Officially make Alvarez: Badgers will be in office until June 30th

Madison, Wisconsin — Wisconsin athletic director Barry Alvarez retires after a 30-year run that transformed the college football team and later led badgers to the greatest comprehensive sporting success in school history.

Alvarez, 74, said he would retire on Tuesday 30 June.

“I am honored to be in Wisconsin athletics and I am very proud of everything I have achieved in the last 30 years,” Alvarez said in a statement. “From the championship to the improvement of the campus to the impact on thousands of student athletes, it was a great ride.”

Alvarez arrived in Wisconsin as a football coach in 1990, turning one of Big Ten’s weakest programs into one of the strongest. He became an athletic director in 2004 and temporarily played two roles before resigning as a football coach after the 2005 season.

The Wisconsin football team totaled 9-36 in the four seasons before he arrived. Alvarez led badgers to three Rose Bowl titles, making them regular Big Ten candidates by emphasizing strong defenses and rushing attacks.

Alvarez coached Wisconsin from 1990 to 2005 and set a record for career coaching victories. His 119-74-4 mark includes his 16-year record, plus the 1-1 mark as a provisional coach for bowl games that ended the 2012 and 2014 seasons.

He was inducted into the College Football Hall of Fame in 2010.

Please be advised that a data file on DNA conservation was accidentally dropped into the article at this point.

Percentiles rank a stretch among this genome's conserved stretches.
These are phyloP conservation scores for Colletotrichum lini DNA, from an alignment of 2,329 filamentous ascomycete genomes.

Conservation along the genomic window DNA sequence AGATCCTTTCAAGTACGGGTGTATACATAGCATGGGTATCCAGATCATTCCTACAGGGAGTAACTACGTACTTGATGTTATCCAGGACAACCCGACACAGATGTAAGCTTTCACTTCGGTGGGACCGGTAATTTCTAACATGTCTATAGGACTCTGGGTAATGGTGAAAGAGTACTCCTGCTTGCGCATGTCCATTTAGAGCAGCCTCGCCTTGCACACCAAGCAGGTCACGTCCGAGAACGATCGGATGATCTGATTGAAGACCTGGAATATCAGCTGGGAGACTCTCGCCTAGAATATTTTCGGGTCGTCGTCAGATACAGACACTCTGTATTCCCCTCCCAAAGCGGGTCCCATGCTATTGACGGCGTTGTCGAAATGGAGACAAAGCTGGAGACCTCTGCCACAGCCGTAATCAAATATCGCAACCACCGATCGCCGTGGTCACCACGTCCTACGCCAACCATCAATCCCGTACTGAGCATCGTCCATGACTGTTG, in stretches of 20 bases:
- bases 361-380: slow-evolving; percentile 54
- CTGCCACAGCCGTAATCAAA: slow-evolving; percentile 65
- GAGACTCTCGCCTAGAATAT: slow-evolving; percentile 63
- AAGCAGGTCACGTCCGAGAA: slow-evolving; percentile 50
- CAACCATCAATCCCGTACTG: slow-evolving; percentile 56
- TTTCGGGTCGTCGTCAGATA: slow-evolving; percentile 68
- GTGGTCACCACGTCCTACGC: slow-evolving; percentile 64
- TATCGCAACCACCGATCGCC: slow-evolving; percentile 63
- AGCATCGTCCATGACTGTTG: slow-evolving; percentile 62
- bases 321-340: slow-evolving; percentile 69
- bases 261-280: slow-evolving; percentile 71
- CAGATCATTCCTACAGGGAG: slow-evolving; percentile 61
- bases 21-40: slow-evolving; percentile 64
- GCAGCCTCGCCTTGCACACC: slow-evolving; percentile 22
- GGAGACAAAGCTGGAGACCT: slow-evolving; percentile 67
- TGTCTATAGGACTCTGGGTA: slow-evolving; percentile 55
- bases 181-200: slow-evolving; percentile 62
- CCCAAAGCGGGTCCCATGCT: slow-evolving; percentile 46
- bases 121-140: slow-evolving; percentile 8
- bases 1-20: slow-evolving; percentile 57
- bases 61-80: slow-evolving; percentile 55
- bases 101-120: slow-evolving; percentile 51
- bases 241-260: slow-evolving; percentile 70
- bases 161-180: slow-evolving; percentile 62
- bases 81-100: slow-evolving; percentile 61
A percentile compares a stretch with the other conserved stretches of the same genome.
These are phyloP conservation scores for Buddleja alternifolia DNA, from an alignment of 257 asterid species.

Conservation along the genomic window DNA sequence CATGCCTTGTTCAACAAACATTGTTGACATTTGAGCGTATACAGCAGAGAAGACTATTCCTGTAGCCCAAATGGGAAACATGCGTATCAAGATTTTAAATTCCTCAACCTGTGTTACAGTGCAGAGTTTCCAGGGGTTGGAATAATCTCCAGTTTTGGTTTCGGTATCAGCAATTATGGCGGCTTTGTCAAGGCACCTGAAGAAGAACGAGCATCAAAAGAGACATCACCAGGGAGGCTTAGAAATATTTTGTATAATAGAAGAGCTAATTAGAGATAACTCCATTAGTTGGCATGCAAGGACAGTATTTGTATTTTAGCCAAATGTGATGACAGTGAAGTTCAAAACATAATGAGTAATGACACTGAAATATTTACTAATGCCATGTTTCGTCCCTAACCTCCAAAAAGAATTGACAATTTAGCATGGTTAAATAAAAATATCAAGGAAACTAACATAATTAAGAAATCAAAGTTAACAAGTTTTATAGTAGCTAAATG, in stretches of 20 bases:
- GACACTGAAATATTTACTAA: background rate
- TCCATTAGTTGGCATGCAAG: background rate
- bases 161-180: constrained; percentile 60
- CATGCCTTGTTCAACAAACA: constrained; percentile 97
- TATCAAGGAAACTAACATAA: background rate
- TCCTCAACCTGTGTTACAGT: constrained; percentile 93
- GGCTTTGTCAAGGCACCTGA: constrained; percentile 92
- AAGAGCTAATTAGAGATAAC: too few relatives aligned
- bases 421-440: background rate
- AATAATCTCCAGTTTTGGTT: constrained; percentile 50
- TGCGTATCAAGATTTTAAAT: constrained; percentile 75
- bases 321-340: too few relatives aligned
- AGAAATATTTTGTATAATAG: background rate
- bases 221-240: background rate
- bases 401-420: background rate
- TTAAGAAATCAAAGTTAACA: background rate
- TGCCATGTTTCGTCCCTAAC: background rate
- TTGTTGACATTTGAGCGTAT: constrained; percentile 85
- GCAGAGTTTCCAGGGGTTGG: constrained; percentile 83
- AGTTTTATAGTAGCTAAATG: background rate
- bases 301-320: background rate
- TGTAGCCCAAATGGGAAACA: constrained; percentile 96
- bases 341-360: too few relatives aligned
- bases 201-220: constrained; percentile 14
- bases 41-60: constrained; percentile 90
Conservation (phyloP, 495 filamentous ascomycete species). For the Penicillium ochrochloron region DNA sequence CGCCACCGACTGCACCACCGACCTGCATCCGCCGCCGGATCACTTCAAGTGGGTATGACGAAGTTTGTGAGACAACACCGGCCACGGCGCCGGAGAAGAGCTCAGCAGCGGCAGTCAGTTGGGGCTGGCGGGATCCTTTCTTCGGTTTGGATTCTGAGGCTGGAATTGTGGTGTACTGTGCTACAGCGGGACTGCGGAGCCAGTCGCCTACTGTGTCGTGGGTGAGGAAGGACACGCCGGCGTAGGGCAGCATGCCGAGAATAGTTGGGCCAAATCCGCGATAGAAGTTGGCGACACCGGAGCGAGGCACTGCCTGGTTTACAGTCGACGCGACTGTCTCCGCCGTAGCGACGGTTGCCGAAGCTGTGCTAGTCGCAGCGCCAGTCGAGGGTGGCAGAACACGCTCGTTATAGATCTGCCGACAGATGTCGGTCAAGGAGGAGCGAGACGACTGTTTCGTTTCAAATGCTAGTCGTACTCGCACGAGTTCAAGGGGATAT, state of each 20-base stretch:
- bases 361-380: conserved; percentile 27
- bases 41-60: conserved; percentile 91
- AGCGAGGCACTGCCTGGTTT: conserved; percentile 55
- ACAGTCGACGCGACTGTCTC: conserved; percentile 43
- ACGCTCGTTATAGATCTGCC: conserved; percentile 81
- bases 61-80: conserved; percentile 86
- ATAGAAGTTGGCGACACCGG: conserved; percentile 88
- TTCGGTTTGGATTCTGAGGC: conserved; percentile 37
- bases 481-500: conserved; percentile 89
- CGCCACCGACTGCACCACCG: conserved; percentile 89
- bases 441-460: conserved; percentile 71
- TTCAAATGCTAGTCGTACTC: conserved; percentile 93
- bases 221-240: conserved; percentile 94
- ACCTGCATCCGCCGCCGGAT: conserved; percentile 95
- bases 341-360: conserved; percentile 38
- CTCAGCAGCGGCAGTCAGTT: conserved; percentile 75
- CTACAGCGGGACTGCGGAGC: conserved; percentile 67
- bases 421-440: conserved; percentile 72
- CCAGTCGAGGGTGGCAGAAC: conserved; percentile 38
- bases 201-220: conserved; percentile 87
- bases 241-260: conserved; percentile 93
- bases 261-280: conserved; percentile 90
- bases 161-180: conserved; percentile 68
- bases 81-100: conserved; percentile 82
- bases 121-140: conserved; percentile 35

Other Wisconsin programs were as successful as the badger’s athletic director during his term.

The Wisconsin team has won 16 national titles under Alvarez, five of which took place in the women’s lightweight rowing, a sport not licensed by the NCAA.

  • Oral History: How Barry Alvarez Transformed the Wisconsin Badgers Football Program

These national titles were in six different sports: women’s lightweight boats, men’s cross-country, men’s hockey, women’s hockey, men’s indoor trucks, men’s boats. Wisconsin’s latest national title was this year’s women’s hockey.

Badgers, along with Alvarez as athletic director, have also won a total of 74 conferences, regular seasons, or tournament championships. During his administration, 14 different teams won the title of the conference.

As an athletic director, Wisconsin has made 15 appearances in the Top 30 of the Director’s Cup in the first 18 seasons.

“His work here has had a positive impact on the lives of the myriad student athletes who have passed through our doors,” Wisconsin Prime Minister Rebecca Blank said in a statement. “His leadership has also lifted our college and our state. Barry’s legacy survives every time a badger enters the battlefield.”

Alvarez has emerged as a national leader in college athletics. He was appointed chairman of the NCAA Soccer Academic Enhancement Group in 2008 and has been on the College Football Playoff Selection Committee for three years. He was named Under Armor Athletic Director of the Year in 2017-18.

Officially make Alvarez: Badgers will be in office until June 30th

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